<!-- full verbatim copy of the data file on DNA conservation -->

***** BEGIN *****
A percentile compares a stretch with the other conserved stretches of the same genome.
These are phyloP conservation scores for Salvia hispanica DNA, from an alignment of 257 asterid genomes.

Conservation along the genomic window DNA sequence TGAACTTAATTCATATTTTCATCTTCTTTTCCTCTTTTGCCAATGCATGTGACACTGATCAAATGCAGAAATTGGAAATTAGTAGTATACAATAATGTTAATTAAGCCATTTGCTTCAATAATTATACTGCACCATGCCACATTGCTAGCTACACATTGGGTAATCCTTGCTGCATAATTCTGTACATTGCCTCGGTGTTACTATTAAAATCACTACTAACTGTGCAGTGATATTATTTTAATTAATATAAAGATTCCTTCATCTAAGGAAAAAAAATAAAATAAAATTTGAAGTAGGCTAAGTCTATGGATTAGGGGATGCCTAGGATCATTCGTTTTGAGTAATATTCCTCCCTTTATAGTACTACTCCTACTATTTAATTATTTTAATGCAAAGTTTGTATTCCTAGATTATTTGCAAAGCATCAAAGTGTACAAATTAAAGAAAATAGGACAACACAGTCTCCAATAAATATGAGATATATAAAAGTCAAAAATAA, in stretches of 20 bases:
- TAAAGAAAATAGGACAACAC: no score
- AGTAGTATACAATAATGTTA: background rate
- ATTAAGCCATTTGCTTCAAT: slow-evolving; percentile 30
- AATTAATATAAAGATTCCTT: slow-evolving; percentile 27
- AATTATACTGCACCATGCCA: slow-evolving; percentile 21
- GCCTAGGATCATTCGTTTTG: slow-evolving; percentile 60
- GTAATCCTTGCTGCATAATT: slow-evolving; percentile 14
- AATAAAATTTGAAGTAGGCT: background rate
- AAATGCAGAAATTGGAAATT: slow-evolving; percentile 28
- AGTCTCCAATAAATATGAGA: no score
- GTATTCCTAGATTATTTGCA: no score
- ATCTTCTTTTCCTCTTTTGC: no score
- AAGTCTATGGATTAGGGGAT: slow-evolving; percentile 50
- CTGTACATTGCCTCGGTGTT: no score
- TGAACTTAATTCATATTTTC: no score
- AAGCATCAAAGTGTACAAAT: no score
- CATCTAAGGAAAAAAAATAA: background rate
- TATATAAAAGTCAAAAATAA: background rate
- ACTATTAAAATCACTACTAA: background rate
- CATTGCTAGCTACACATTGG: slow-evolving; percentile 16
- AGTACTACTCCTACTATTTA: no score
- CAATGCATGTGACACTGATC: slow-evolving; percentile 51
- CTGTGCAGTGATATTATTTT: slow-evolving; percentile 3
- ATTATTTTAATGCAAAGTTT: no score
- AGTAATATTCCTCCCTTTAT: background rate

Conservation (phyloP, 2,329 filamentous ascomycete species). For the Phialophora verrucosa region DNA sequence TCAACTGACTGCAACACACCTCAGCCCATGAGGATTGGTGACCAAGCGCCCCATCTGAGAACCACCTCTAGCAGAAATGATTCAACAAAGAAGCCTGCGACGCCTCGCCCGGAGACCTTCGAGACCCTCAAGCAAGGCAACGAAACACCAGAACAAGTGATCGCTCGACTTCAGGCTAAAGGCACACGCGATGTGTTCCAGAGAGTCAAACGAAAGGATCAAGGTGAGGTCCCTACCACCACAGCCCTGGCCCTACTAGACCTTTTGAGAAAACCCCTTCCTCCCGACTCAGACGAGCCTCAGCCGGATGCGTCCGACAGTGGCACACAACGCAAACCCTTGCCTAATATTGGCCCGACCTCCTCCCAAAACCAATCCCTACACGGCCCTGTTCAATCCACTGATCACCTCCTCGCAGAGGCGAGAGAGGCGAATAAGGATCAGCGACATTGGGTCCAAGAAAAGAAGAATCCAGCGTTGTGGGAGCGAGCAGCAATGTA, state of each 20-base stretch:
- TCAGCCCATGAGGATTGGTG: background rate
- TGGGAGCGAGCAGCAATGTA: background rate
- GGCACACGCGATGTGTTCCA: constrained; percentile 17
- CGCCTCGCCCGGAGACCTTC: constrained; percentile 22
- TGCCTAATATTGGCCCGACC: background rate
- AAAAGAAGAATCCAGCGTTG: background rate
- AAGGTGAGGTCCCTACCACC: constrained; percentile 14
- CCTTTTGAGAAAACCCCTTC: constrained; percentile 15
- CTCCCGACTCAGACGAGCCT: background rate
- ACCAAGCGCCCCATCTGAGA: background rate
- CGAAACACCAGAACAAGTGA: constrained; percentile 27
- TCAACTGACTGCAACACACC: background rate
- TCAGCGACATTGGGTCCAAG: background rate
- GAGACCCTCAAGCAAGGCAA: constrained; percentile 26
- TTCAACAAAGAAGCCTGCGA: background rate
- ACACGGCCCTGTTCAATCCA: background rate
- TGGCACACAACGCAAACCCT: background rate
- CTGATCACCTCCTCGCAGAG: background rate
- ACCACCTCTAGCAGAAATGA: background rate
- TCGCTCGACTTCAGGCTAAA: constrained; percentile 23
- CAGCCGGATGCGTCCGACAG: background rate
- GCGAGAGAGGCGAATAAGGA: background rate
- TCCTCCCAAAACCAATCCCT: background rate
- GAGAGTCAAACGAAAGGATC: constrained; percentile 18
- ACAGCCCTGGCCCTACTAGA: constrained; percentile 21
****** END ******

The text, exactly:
A percentile compares a stretch with the other conserved stretches of the same genome.
These are phyloP conservation scores for Salvia hispanica DNA, from an alignment of 257 asterid genomes.

Conservation along the genomic window DNA sequence TGAACTTAATTCATATTTTCATCTTCTTTTCCTCTTTTGCCAATGCATGTGACACTGATCAAATGCAGAAATTGGAAATTAGTAGTATACAATAATGTTAATTAAGCCATTTGCTTCAATAATTATACTGCACCATGCCACATTGCTAGCTACACATTGGGTAATCCTTGCTGCATAATTCTGTACATTGCCTCGGTGTTACTATTAAAATCACTACTAACTGTGCAGTGATATTATTTTAATTAATATAAAGATTCCTTCATCTAAGGAAAAAAAATAAAATAAAATTTGAAGTAGGCTAAGTCTATGGATTAGGGGATGCCTAGGATCATTCGTTTTGAGTAATATTCCTCCCTTTATAGTACTACTCCTACTATTTAATTATTTTAATGCAAAGTTTGTATTCCTAGATTATTTGCAAAGCATCAAAGTGTACAAATTAAAGAAAATAGGACAACACAGTCTCCAATAAATATGAGATATATAAAAGTCAAAAATAA, in stretches of 20 bases:
- TAAAGAAAATAGGACAACAC: no score
- AGTAGTATACAATAATGTTA: background rate
- ATTAAGCCATTTGCTTCAAT: slow-evolving; percentile 30
- AATTAATATAAAGATTCCTT: slow-evolving; percentile 27
- AATTATACTGCACCATGCCA: slow-evolving; percentile 21
- GCCTAGGATCATTCGTTTTG: slow-evolving; percentile 60
- GTAATCCTTGCTGCATAATT: slow-evolving; percentile 14
- AATAAAATTTGAAGTAGGCT: background rate
- AAATGCAGAAATTGGAAATT: slow-evolving; percentile 28
- AGTCTCCAATAAATATGAGA: no score
- GTATTCCTAGATTATTTGCA: no score
- ATCTTCTTTTCCTCTTTTGC: no score
- AAGTCTATGGATTAGGGGAT: slow-evolving; percentile 50
- CTGTACATTGCCTCGGTGTT: no score
- TGAACTTAATTCATATTTTC: no score
- AAGCATCAAAGTGTACAAAT: no score
- CATCTAAGGAAAAAAAATAA: background rate
- TATATAAAAGTCAAAAATAA: background rate
- ACTATTAAAATCACTACTAA: background rate
- CATTGCTAGCTACACATTGG: slow-evolving; percentile 16
- AGTACTACTCCTACTATTTA: no score
- CAATGCATGTGACACTGATC: slow-evolving; percentile 51
- CTGTGCAGTGATATTATTTT: slow-evolving; percentile 3
- ATTATTTTAATGCAAAGTTT: no score
- AGTAATATTCCTCCCTTTAT: background rate

Conservation (phyloP, 2,329 filamentous ascomycete species). For the Phialophora verrucosa region DNA sequence TCAACTGACTGCAACACACCTCAGCCCATGAGGATTGGTGACCAAGCGCCCCATCTGAGAACCACCTCTAGCAGAAATGATTCAACAAAGAAGCCTGCGACGCCTCGCCCGGAGACCTTCGAGACCCTCAAGCAAGGCAACGAAACACCAGAACAAGTGATCGCTCGACTTCAGGCTAAAGGCACACGCGATGTGTTCCAGAGAGTCAAACGAAAGGATCAAGGTGAGGTCCCTACCACCACAGCCCTGGCCCTACTAGACCTTTTGAGAAAACCCCTTCCTCCCGACTCAGACGAGCCTCAGCCGGATGCGTCCGACAGTGGCACACAACGCAAACCCTTGCCTAATATTGGCCCGACCTCCTCCCAAAACCAATCCCTACACGGCCCTGTTCAATCCACTGATCACCTCCTCGCAGAGGCGAGAGAGGCGAATAAGGATCAGCGACATTGGGTCCAAGAAAAGAAGAATCCAGCGTTGTGGGAGCGAGCAGCAATGTA, state of each 20-base stretch:
- TCAGCCCATGAGGATTGGTG: background rate
- TGGGAGCGAGCAGCAATGTA: background rate
- GGCACACGCGATGTGTTCCA: constrained; percentile 17
- CGCCTCGCCCGGAGACCTTC: constrained; percentile 22
- TGCCTAATATTGGCCCGACC: background rate
- AAAAGAAGAATCCAGCGTTG: background rate
- AAGGTGAGGTCCCTACCACC: constrained; percentile 14
- CCTTTTGAGAAAACCCCTTC: constrained; percentile 15
- CTCCCGACTCAGACGAGCCT: background rate
- ACCAAGCGCCCCATCTGAGA: background rate
- CGAAACACCAGAACAAGTGA: constrained; percentile 27
- TCAACTGACTGCAACACACC: background rate
- TCAGCGACATTGGGTCCAAG: background rate
- GAGACCCTCAAGCAAGGCAA: constrained; percentile 26
- TTCAACAAAGAAGCCTGCGA: background rate
- ACACGGCCCTGTTCAATCCA: background rate
- TGGCACACAACGCAAACCCT: background rate
- CTGATCACCTCCTCGCAGAG: background rate
- ACCACCTCTAGCAGAAATGA: background rate
- TCGCTCGACTTCAGGCTAAA: constrained; percentile 23
- CAGCCGGATGCGTCCGACAG: background rate
- GCGAGAGAGGCGAATAAGGA: background rate
- TCCTCCCAAAACCAATCCCT: background rate
- GAGAGTCAAACGAAAGGATC: constrained; percentile 18
- ACAGCCCTGGCCCTACTAGA: constrained; percentile 21